Sometimes the lizards are the only ones out there enjoying the patio, which looks like a scene in a Country Time Lemonade commercial. It features rows of rocking chairs overlooking a lily pond/restored wetland area and a bridge that crosses over the water, connecting the center to the short trails through the oak hammock.

While crossing that bridge I've seen a raccoon family, a few herons and what appears to be a resident family of common moorhens. There are also plenty of turtles including Florida softshells and red-eared sliders — as well as damselflies and gorgeous pond lilies. Long Key is also where I spotted the first - and only - armadillo I have ever seen. 

Florida softshell turtle and Green Heron at Long Key Natural Area and Nature Center

Damselfly and Pond Lily at Long Key Natural Area and Nature Center
View from the bridge: Florida softshell, green heron, damselfly and pond lily (© Colleen M. Dougher)
The reward for crossing the bridge is the walk through the live oak hammock (which you can also access from the parking lot). It's a peaceful and seemingly magical little forest where tiny birds chirp from high up in the trees and Schaus' swallowtails, zebra longwings and other gorgeous butterflies glide gracefully (but rarely stop long enough for a nice photo). 

Ephemeral wetland habitat
Ephemeral Wetland Habitat at Long Key Natural Area and Nature Center
Ephemeral wetland habitat (©Colleen M. Dougher)

Before leaving Long Key Natural Area and Nature Center, be sure to check out the ephemeral wetland habitat just off the parking lot closest to the gate. If you're on the way in, it's on the right and if you are on the way out, it's on the left. (There's hardly any shade in there so I always hit this spot on the way out, before jumping into car and pumping up the A/C).

Just look for the sign that marks the start of a trail through what looks like a big field of weeds, but is described as "one of the most ecologically important areas of the natural area."

As its name would imply, ephemeral wetlands are dry most of the time, but fill with water during heavy rains. Since there's obviously no fish in that field, the area becomes an important breeding ground in which amphibians' eggs and hatchlings have the advantage of not being eaten by fish. According to the sign at the trail entrance, the calls of many species of frogs (including squirrel tree frogs and southern leopard frogs) can be heard here on summer evenings. Unfortunately, the park is typically closed at night, so you will have to use your imagination, or watch the Long Key calendar for any upcoming special night hikes.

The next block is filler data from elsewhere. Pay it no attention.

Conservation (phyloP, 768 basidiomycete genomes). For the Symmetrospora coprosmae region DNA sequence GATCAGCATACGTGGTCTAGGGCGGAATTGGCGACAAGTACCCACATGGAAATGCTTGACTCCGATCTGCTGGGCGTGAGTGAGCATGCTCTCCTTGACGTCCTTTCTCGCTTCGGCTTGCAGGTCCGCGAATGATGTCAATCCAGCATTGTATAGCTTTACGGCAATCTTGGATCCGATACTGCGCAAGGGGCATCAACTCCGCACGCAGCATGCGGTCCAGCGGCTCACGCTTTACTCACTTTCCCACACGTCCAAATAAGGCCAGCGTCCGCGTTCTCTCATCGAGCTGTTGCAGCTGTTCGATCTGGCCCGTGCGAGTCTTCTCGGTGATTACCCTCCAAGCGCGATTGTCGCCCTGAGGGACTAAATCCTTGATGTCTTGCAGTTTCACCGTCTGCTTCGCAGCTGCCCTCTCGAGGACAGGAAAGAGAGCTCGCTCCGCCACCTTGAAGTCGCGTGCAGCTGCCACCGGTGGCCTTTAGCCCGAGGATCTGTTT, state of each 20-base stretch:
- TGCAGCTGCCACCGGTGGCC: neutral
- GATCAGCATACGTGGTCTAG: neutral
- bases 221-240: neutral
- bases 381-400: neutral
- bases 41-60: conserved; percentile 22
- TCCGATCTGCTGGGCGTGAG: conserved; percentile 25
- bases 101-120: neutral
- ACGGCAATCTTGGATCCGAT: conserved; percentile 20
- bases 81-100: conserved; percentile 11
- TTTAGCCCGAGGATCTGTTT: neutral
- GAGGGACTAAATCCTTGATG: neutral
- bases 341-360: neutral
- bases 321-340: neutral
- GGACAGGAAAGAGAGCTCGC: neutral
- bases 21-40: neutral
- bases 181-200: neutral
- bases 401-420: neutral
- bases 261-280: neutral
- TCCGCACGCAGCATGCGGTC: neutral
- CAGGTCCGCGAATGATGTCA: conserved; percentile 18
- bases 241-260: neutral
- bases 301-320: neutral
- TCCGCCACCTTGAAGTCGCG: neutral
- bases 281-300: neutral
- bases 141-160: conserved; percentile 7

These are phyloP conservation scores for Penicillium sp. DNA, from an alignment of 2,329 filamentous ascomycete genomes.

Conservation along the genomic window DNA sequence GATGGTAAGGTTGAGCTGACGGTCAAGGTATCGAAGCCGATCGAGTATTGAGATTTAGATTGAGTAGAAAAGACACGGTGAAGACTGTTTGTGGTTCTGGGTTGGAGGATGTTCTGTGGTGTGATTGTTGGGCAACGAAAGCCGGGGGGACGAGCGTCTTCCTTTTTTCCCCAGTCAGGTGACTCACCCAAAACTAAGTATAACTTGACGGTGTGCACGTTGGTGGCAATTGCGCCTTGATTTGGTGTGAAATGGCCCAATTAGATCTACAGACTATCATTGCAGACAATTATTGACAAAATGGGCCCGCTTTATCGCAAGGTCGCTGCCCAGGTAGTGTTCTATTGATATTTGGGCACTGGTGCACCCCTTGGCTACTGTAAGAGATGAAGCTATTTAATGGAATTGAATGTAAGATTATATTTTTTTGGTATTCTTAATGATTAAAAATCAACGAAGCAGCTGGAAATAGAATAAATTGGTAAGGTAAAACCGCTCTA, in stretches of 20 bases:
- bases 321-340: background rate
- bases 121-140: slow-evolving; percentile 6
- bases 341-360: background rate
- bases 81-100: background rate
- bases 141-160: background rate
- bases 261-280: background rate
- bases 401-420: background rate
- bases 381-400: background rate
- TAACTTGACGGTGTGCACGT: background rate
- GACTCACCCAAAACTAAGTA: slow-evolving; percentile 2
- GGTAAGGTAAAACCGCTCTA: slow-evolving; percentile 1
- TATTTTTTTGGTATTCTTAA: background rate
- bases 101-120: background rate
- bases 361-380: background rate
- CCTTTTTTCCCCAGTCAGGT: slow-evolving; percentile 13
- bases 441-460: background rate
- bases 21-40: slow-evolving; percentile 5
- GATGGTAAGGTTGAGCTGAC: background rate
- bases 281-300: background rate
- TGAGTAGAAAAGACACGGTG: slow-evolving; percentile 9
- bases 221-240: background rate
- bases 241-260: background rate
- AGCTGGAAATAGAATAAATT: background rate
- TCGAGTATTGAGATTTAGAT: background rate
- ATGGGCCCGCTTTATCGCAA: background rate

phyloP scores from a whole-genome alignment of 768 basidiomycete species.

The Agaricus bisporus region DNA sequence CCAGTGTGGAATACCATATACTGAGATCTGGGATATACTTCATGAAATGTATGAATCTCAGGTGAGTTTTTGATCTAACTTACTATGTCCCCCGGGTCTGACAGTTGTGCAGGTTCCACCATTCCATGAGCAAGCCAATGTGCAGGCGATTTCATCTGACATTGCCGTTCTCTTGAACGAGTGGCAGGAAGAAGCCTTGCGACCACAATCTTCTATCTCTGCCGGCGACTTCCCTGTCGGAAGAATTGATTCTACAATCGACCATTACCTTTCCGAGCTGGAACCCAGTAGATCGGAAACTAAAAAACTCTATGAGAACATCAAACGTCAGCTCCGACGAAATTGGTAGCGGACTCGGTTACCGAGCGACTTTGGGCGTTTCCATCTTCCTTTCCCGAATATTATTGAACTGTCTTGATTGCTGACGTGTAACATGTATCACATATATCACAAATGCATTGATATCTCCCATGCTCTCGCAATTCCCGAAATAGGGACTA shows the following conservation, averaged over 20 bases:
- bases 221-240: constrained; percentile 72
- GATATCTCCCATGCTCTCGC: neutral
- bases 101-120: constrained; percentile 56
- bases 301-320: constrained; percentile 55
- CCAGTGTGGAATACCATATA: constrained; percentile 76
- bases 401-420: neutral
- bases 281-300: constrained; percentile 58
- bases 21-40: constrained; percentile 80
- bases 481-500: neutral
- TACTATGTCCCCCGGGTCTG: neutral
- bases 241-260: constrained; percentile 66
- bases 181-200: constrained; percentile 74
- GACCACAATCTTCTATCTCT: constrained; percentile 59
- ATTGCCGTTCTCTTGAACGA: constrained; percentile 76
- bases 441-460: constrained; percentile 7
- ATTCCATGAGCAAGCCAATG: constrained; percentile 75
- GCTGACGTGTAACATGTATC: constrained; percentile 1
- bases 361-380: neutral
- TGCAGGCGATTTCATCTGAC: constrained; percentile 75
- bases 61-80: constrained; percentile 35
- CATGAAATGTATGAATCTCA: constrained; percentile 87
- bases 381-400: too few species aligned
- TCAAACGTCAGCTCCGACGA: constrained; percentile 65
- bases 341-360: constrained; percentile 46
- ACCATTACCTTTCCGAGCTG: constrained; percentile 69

By day, visitors to the ephemeral wetlands can find chrysalides as well as butterflies, grasshoppers, dragonflies, damselflies, caterpillars and other interesting insects ... some of which I had never seen before seeing them there. While winding through the field, I also saw some small birds and a hawk and heard a belted kingfisher. Here are just a few photos of the chrysalides and insects I've photographed in the ephemeral wetlands area:

Insects at Long Key Natural Area and Nature Center
Insects at Long Key Natural Area and Nature Center
Long Key's ephemeral wetland habitat (© Colleen M. Dougher)
 Think twice about hitting that short trail early in the morning after a really heavy rain. I tried that and could net get all the way through the path ... because I didn't have my galoshes. Actually, I don't own galoshes but they would have come in handy that morning, as would long pants since tiny yet  fierce bugs kept landing on my legs and biting them.

Despite that, the relatively short drive to Long Key Natural Area and Nature Center, was as always worth the time. If you'd like to check it out for yourself, here are some details that might help.

What you need to know:

Parking: Plentiful

Seating: Occasional benches throughout, rockers on patio, a picnic table by the lake

Beverages: Vending machine or BYO.

Restrooms: Inside the nature center.

Admission: Free, with the exception of $2 admission for those who visit the exhibition hall (or $5 for a one-year pass to the exhibition hall).

Pets: Not allowed.

Location: 3501 SW 130th Ave., Davie (It's off Flamingo Road just north of Griffin Road). Here's a map and directions.

Hours: 9 a.m. to 5 p.m. daily. Closed on the day after Thanksgiving and on Christmas.

Contact: 954-357-8797 or e-mail